Washington Attorney General Bob Ferguson issued a statement following Thursday's ruling, saying that "all Washingtonians deserve to receive the full range of health care services" and that the district court recognized this.
"This rule would have disproportionately harmed rural and working poor Washington families, who have no alternatives to their local health care providers, as well as LGBTQ individuals, who already face discrimination when they seek medical care," Ferguson said.
In allowing health care workers and entities to opt out of providing certain procedures, the rule unfairly discriminated against people seeking abortions, gender-transition surgeries, and other procedures, he argued.
The HHS rule "Protecting Statutory Conscience Rights in Health Care; Delegations of Authority" drew upon existing conscience protections that had already been enacted by bipartisan majorities in Congress, and provided for enforcement of these protections in HHS-funded health care programs.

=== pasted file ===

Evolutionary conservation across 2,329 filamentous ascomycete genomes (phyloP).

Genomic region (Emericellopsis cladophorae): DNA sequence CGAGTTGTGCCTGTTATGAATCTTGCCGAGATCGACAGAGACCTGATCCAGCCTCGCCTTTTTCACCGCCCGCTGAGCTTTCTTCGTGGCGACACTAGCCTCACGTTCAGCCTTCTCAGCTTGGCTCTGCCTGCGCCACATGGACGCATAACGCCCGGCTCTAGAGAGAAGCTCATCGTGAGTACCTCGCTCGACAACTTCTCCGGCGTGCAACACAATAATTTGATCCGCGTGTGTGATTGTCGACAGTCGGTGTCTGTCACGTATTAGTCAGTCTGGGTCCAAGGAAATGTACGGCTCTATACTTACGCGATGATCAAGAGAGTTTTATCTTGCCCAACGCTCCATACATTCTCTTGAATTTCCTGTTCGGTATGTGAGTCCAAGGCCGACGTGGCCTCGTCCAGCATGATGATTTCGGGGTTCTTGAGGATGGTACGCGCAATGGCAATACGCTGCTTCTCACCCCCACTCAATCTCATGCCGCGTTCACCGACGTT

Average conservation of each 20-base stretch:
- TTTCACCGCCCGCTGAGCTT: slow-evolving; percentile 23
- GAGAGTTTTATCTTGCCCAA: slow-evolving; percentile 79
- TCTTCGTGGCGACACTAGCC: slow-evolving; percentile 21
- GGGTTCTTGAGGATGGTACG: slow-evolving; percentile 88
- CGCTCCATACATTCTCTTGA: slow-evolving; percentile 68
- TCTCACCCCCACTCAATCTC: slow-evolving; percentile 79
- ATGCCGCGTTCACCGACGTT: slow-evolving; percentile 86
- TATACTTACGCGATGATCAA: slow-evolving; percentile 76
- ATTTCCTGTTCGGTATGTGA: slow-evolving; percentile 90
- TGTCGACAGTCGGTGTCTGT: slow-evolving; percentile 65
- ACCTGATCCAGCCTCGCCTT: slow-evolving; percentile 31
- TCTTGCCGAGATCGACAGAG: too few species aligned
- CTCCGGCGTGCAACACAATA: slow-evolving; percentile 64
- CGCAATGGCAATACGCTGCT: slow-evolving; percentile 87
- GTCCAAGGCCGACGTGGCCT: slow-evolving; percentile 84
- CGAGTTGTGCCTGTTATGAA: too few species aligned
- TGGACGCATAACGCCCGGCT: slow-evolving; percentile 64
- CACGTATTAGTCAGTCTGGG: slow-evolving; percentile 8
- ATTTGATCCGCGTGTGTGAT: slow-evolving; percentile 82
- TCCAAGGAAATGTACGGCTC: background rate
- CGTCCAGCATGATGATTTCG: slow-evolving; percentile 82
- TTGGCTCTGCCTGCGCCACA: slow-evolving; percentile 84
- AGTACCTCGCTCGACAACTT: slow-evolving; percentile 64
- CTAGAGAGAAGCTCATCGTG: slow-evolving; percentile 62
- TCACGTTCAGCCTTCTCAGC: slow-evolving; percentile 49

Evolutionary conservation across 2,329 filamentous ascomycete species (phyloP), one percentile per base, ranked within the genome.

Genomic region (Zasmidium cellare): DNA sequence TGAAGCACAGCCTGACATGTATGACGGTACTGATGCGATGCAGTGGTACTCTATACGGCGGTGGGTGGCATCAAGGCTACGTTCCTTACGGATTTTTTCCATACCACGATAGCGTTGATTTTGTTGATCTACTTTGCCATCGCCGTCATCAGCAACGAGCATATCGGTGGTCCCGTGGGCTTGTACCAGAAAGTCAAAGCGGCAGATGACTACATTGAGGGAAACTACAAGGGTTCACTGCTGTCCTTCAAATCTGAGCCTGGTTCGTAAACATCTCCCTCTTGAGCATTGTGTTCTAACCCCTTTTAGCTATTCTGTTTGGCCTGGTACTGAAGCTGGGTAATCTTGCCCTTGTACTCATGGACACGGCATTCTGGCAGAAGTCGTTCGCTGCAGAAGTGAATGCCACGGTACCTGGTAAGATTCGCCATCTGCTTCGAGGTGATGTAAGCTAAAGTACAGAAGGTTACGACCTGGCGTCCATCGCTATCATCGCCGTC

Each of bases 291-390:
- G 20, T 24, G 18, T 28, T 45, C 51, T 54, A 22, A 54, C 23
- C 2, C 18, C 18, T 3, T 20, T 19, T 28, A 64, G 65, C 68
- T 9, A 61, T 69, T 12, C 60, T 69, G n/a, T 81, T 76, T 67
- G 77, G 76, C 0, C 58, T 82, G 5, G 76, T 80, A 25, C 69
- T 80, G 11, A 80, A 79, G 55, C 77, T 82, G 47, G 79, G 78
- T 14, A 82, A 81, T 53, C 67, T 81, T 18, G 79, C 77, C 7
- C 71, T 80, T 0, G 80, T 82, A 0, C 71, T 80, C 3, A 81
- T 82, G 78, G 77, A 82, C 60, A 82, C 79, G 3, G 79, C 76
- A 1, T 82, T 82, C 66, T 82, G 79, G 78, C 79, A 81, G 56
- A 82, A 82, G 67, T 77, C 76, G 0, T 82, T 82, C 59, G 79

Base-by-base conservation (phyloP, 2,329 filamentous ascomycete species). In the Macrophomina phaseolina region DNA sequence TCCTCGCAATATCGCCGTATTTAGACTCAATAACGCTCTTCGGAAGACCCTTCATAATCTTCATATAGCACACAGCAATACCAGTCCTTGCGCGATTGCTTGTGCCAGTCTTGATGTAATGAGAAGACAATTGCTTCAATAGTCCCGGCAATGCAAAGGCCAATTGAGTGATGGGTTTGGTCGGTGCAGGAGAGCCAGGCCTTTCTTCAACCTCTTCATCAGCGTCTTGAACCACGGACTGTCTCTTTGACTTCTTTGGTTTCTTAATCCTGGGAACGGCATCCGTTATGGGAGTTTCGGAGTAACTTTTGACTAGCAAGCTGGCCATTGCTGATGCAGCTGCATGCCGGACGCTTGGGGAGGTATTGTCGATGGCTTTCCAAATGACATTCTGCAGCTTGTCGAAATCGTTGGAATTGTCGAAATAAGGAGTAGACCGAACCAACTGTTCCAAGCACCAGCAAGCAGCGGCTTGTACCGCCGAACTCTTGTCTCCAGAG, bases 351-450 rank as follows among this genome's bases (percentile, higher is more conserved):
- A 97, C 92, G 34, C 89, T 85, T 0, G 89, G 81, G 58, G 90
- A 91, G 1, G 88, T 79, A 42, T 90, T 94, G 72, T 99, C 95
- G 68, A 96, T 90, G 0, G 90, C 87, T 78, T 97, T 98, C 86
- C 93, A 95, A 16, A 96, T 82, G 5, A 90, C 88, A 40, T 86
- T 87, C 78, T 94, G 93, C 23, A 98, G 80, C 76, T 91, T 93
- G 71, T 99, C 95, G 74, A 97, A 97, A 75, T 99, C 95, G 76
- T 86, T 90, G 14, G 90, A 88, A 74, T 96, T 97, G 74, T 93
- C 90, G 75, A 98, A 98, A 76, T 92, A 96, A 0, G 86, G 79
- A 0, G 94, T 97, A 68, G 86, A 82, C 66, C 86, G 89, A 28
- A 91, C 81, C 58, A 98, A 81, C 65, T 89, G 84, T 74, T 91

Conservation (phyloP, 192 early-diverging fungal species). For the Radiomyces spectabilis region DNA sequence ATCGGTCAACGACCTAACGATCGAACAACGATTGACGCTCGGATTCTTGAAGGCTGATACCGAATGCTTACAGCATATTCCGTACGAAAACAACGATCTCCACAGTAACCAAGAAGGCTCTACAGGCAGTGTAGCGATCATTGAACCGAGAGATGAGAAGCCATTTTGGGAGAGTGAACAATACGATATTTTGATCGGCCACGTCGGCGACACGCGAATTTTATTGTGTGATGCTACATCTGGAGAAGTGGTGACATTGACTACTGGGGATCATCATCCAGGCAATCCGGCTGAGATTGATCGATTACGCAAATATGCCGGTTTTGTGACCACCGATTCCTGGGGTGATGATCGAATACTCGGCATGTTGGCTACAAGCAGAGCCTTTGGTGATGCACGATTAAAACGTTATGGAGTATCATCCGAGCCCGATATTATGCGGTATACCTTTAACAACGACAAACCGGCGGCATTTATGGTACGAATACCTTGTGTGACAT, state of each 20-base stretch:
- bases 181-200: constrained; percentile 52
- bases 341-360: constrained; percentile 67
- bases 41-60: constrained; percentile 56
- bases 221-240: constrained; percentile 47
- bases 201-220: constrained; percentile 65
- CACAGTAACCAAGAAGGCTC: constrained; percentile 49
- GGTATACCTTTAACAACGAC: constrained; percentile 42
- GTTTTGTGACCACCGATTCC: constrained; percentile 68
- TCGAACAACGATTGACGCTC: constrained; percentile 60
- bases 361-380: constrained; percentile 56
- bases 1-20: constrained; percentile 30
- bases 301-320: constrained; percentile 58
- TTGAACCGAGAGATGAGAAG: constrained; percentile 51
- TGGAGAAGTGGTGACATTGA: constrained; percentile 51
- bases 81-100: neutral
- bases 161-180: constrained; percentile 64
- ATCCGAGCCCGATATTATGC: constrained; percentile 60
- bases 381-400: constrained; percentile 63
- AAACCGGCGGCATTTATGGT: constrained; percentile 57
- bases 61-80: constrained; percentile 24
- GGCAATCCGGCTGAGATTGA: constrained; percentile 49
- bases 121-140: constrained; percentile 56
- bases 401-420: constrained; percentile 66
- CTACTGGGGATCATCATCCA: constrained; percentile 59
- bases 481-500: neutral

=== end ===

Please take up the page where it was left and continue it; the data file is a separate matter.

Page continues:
Under the rule, health care providers, entities, and workers would be prevented "from having to provide, participate in, pay for, provide coverage of, or refer for, services such as abortion, sterilization, or assisted suicide," HHS said when the rule was finalized in May.
HHS also issued the rule to clarify the conscience rights of health care employees and institutions so they might not "feel compelled" to participate in a procedure against their moral convictions or leave the industry altogether.
In the wake of the Supreme Court's 1973 Roe v. Wade decision that legalized abortion, Congress had begun enacting laws and amendments to provide some protections for health care workers or entities opposed to participating in abortions and sterilizations, in federally-funded programs. Provisions such as the Weldon Amendment, the Church Amendments, and the Coats-Snowe Amendment were examples of these protections.
In 2008, at the close of the Bush administration, the HHS also issued a conscience protection rule for health care workers that was rescinded by the Obama administration.